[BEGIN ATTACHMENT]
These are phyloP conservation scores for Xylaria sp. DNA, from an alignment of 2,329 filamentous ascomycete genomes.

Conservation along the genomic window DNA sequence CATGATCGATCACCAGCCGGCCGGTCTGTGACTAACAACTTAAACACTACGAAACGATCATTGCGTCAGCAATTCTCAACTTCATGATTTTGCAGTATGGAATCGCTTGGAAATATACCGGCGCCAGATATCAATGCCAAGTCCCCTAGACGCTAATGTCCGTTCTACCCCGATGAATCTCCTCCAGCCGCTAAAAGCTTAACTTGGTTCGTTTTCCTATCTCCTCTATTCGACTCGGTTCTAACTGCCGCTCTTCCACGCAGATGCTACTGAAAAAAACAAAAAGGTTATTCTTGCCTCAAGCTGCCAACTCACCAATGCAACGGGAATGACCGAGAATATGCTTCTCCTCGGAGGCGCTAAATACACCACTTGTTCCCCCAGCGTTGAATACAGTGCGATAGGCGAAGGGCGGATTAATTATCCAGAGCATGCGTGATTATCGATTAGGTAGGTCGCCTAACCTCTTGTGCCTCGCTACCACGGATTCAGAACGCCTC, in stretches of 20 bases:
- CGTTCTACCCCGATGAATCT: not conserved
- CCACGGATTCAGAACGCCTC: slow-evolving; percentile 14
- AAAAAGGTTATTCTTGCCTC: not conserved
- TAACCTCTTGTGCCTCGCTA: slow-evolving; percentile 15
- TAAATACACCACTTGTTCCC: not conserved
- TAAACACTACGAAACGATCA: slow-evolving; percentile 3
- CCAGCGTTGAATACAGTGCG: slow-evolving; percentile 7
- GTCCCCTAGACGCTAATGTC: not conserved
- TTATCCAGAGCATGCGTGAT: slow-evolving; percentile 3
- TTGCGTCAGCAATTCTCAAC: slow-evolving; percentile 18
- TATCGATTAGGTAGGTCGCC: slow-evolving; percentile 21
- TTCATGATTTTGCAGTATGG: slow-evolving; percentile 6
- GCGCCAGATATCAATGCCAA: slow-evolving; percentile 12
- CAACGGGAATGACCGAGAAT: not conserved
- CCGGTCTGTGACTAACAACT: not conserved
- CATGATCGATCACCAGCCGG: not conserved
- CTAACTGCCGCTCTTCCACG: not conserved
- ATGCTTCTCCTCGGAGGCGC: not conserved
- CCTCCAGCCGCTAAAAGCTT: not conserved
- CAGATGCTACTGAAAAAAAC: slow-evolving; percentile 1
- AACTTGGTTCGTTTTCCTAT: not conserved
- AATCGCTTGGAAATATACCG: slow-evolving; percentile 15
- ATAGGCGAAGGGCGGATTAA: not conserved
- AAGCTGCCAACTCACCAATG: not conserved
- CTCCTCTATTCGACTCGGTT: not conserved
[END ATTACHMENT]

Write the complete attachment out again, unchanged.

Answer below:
These are phyloP conservation scores for Xylaria sp. DNA, from an alignment of 2,329 filamentous ascomycete genomes.

Conservation along the genomic window DNA sequence CATGATCGATCACCAGCCGGCCGGTCTGTGACTAACAACTTAAACACTACGAAACGATCATTGCGTCAGCAATTCTCAACTTCATGATTTTGCAGTATGGAATCGCTTGGAAATATACCGGCGCCAGATATCAATGCCAAGTCCCCTAGACGCTAATGTCCGTTCTACCCCGATGAATCTCCTCCAGCCGCTAAAAGCTTAACTTGGTTCGTTTTCCTATCTCCTCTATTCGACTCGGTTCTAACTGCCGCTCTTCCACGCAGATGCTACTGAAAAAAACAAAAAGGTTATTCTTGCCTCAAGCTGCCAACTCACCAATGCAACGGGAATGACCGAGAATATGCTTCTCCTCGGAGGCGCTAAATACACCACTTGTTCCCCCAGCGTTGAATACAGTGCGATAGGCGAAGGGCGGATTAATTATCCAGAGCATGCGTGATTATCGATTAGGTAGGTCGCCTAACCTCTTGTGCCTCGCTACCACGGATTCAGAACGCCTC, in stretches of 20 bases:
- CGTTCTACCCCGATGAATCT: not conserved
- CCACGGATTCAGAACGCCTC: slow-evolving; percentile 14
- AAAAAGGTTATTCTTGCCTC: not conserved
- TAACCTCTTGTGCCTCGCTA: slow-evolving; percentile 15
- TAAATACACCACTTGTTCCC: not conserved
- TAAACACTACGAAACGATCA: slow-evolving; percentile 3
- CCAGCGTTGAATACAGTGCG: slow-evolving; percentile 7
- GTCCCCTAGACGCTAATGTC: not conserved
- TTATCCAGAGCATGCGTGAT: slow-evolving; percentile 3
- TTGCGTCAGCAATTCTCAAC: slow-evolving; percentile 18
- TATCGATTAGGTAGGTCGCC: slow-evolving; percentile 21
- TTCATGATTTTGCAGTATGG: slow-evolving; percentile 6
- GCGCCAGATATCAATGCCAA: slow-evolving; percentile 12
- CAACGGGAATGACCGAGAAT: not conserved
- CCGGTCTGTGACTAACAACT: not conserved
- CATGATCGATCACCAGCCGG: not conserved
- CTAACTGCCGCTCTTCCACG: not conserved
- ATGCTTCTCCTCGGAGGCGC: not conserved
- CCTCCAGCCGCTAAAAGCTT: not conserved
- CAGATGCTACTGAAAAAAAC: slow-evolving; percentile 1
- AACTTGGTTCGTTTTCCTAT: not conserved
- AATCGCTTGGAAATATACCG: slow-evolving; percentile 15
- ATAGGCGAAGGGCGGATTAA: not conserved
- AAGCTGCCAACTCACCAATG: not conserved
- CTCCTCTATTCGACTCGGTT: not conserved